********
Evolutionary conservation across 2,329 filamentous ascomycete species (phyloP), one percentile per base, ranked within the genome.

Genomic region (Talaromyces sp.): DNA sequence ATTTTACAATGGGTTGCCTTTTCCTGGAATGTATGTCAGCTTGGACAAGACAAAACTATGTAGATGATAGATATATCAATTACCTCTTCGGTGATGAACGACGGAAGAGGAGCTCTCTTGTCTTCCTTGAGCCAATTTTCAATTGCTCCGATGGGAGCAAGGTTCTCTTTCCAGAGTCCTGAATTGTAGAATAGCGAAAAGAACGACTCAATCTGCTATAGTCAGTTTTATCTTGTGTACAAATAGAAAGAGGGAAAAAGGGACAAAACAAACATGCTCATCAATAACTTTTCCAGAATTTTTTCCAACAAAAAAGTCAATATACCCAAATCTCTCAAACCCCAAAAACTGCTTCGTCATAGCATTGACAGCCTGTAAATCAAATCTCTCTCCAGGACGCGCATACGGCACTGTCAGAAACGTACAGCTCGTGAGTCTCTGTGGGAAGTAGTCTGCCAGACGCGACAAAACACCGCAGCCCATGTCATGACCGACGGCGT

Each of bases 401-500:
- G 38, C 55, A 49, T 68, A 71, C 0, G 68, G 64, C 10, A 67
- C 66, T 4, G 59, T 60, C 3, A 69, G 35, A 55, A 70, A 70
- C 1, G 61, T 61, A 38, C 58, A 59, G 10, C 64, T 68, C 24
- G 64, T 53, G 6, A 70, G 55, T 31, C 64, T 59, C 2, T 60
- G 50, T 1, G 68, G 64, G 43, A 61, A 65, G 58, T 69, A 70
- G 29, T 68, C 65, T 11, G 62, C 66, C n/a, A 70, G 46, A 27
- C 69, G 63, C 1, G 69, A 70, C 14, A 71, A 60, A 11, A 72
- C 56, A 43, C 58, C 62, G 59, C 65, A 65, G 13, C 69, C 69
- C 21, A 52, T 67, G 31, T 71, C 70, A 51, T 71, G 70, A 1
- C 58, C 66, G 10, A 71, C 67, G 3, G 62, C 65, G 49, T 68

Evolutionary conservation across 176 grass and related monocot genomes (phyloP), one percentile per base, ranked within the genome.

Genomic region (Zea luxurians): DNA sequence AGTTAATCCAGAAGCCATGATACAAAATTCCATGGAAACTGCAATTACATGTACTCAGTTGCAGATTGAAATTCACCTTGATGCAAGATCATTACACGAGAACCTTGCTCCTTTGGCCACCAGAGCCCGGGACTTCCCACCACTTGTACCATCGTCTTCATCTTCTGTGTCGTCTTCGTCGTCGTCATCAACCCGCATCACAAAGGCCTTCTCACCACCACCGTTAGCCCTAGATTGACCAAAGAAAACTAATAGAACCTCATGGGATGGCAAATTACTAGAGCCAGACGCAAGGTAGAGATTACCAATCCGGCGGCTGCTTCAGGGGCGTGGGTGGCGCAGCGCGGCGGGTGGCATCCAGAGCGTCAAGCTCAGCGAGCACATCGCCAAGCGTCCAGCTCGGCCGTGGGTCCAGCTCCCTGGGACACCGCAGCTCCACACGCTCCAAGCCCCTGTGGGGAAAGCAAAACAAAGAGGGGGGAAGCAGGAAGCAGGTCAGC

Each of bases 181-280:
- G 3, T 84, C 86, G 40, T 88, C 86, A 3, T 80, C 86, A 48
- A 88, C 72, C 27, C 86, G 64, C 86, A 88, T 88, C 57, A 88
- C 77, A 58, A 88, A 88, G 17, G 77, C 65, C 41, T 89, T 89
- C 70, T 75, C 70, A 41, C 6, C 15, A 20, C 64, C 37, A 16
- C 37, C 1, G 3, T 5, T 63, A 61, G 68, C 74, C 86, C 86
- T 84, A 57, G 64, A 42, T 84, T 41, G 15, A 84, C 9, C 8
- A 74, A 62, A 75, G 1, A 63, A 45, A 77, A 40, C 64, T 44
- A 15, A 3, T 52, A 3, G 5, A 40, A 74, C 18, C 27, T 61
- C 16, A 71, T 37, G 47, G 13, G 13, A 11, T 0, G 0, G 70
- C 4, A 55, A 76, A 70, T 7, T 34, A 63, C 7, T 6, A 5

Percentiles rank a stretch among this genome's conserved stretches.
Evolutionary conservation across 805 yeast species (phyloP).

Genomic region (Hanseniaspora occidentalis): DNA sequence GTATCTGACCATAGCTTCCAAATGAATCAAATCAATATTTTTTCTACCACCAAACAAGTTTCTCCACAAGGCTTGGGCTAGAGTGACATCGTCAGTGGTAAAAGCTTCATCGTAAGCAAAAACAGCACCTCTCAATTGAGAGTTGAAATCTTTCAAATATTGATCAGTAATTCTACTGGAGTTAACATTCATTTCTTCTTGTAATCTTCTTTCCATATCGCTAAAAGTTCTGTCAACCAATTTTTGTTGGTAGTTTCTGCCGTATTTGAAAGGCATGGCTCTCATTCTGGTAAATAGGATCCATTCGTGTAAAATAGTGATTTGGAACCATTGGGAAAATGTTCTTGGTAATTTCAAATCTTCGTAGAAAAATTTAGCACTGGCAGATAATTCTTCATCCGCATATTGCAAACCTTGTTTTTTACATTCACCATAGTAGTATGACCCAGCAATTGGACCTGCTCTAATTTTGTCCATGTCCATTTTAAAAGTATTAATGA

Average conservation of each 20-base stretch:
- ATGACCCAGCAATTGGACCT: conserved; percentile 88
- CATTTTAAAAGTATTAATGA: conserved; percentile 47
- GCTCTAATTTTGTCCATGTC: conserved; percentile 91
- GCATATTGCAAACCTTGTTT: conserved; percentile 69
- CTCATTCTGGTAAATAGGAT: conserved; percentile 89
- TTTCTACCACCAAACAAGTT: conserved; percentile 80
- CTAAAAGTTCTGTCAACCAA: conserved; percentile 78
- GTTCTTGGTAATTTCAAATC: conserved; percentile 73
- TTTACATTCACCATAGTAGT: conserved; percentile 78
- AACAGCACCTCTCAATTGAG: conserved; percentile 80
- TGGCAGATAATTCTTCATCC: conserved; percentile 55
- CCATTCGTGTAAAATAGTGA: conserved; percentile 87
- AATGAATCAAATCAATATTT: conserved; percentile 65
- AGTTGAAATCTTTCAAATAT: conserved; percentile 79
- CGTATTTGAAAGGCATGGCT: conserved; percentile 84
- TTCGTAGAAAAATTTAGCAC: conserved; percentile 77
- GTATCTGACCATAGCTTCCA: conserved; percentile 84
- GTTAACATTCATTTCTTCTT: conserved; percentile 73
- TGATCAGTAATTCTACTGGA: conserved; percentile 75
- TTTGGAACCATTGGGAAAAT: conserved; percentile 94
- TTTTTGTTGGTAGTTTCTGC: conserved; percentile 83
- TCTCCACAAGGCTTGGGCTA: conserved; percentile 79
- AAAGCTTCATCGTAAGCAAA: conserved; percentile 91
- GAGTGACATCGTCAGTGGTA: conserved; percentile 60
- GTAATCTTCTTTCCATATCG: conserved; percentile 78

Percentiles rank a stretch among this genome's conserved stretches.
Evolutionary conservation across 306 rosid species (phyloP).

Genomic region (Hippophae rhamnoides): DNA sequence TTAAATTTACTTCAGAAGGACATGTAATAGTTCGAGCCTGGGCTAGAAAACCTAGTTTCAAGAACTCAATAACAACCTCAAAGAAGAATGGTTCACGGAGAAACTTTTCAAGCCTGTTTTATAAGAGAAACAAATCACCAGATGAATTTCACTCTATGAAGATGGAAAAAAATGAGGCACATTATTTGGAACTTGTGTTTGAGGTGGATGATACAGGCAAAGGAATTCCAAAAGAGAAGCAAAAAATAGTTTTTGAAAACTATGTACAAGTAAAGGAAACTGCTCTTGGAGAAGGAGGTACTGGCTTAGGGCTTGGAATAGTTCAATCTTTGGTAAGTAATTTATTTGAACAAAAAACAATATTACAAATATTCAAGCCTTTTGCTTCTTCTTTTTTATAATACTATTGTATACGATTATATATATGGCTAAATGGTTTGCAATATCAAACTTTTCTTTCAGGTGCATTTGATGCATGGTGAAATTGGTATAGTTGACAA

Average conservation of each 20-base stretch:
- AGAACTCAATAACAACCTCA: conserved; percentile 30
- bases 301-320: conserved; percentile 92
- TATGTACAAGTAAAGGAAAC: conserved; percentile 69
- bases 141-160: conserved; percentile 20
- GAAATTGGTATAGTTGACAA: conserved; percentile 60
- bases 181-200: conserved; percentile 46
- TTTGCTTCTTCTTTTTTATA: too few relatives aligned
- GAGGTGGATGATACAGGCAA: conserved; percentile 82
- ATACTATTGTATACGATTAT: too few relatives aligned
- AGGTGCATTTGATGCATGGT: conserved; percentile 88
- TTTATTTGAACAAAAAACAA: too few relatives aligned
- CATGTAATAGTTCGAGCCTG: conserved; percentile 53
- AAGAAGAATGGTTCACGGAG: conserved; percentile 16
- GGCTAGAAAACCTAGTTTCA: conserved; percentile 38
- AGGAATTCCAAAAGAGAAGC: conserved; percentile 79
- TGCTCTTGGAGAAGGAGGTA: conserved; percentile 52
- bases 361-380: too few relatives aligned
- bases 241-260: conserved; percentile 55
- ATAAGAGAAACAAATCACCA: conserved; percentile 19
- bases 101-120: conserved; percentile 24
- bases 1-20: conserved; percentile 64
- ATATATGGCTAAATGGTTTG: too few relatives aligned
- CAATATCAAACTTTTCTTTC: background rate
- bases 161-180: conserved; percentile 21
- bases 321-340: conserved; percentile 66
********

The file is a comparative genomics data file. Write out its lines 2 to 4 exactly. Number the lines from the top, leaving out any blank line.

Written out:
Genomic region (Talaromyces sp.): DNA sequence ATTTTACAATGGGTTGCCTTTTCCTGGAATGTATGTCAGCTTGGACAAGACAAAACTATGTAGATGATAGATATATCAATTACCTCTTCGGTGATGAACGACGGAAGAGGAGCTCTCTTGTCTTCCTTGAGCCAATTTTCAATTGCTCCGATGGGAGCAAGGTTCTCTTTCCAGAGTCCTGAATTGTAGAATAGCGAAAAGAACGACTCAATCTGCTATAGTCAGTTTTATCTTGTGTACAAATAGAAAGAGGGAAAAAGGGACAAAACAAACATGCTCATCAATAACTTTTCCAGAATTTTTTCCAACAAAAAAGTCAATATACCCAAATCTCTCAAACCCCAAAAACTGCTTCGTCATAGCATTGACAGCCTGTAAATCAAATCTCTCTCCAGGACGCGCATACGGCACTGTCAGAAACGTACAGCTCGTGAGTCTCTGTGGGAAGTAGTCTGCCAGACGCGACAAAACACCGCAGCCCATGTCATGACCGACGGCGT

Each of bases 401-500:
- G 38, C 55, A 49, T 68, A 71, C 0, G 68, G 64, C 10, A 67